Nick1994

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Originally Posted By: Oil Changer
You more likely have the infamous intake manifold gasket leak.
Beat me to it. These are known for bad intake manifold gaskets. Still could be the water pump but likely an intake manifold gasket
 

01rangerxl

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Originally Posted By: old1
Well you can fill the radiator, and use a pressure tester to put pressure on the system to see where the leak is, but you do need the tester for that. Otherwise just fill and run till pressure builds up, shut off, and look for the leak. Unless it is leaking so fast that it won't build pressure.
X2. Losing that much, you should be able to catch it in the act.
 
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There's a weep hole on the bottom of the water pump. When the bearing goes out, the bladder will rupture and leak coolant out that hole. Check the hole with an inspection mirror with the engine running. If you look at the picture on RockAuto of the Bosch pump, it shows you that weep hole location. Another check is for excessive play of the water pump pulley. If the pulley wiggles around a lot, the water pump shaft bearing is shot.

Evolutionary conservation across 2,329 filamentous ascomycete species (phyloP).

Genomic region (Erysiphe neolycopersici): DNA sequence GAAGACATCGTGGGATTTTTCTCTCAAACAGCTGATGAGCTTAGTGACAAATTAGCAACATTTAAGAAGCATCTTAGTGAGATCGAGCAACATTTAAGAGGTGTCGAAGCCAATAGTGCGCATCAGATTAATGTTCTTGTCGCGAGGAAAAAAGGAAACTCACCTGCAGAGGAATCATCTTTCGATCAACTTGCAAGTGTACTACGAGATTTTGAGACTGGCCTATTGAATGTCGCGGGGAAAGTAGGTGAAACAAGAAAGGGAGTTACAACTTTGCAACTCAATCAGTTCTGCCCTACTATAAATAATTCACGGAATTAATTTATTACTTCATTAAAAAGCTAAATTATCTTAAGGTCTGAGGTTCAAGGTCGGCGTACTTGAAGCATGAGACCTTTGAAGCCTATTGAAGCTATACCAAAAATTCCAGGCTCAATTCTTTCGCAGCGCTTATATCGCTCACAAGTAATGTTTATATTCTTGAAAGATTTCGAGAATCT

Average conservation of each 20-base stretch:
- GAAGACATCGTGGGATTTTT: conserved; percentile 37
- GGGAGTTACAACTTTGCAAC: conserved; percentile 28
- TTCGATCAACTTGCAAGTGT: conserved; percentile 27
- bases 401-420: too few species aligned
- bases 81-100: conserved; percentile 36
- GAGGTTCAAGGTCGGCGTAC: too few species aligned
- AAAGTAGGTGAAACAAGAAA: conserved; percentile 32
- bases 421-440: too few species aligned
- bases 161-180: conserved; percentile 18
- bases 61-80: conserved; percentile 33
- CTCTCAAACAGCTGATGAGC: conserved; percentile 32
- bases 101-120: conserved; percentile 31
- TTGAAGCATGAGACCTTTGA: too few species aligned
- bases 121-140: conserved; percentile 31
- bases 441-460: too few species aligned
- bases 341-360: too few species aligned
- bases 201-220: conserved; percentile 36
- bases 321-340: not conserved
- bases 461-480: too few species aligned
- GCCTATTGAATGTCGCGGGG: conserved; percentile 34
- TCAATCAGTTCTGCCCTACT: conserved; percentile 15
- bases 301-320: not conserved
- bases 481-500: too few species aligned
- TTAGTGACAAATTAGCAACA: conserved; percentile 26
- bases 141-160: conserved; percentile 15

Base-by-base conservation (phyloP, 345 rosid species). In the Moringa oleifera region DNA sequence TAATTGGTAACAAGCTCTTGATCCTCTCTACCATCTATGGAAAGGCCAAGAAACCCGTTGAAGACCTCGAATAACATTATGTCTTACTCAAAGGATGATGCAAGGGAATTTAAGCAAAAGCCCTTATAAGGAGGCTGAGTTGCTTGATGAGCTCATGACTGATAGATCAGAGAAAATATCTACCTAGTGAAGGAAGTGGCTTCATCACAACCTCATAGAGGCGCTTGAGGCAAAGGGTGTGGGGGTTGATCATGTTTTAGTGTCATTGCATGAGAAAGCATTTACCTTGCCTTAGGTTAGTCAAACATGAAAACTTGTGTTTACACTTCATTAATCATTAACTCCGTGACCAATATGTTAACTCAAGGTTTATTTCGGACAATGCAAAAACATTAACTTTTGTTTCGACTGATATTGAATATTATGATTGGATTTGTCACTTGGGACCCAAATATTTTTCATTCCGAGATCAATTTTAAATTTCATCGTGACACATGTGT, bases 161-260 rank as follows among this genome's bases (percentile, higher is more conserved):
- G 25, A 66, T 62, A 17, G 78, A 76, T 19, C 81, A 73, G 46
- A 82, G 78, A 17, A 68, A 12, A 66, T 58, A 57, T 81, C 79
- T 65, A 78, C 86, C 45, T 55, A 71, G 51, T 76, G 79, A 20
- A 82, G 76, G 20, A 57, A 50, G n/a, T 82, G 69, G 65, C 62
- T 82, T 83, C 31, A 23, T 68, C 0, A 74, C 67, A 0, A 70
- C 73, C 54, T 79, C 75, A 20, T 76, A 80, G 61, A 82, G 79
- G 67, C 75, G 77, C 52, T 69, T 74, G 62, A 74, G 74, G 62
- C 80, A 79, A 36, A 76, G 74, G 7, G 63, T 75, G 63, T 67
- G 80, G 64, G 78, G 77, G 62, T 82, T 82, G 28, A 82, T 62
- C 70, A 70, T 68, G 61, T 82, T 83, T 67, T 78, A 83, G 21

wolfehunter

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Thanks for all the diagnosing help. I will pull it in the garage tonight and do some investigating. Will report my findings.
 

wolfehunter

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I got my nose in there tonight after warming the truck. I have a pinhole at a connection I think goes to one of the heater core hoses into the dash. The leak sprays on top of the manifold behind the passenger side valve cover. I am going to try and post a picture. [img:center][/img]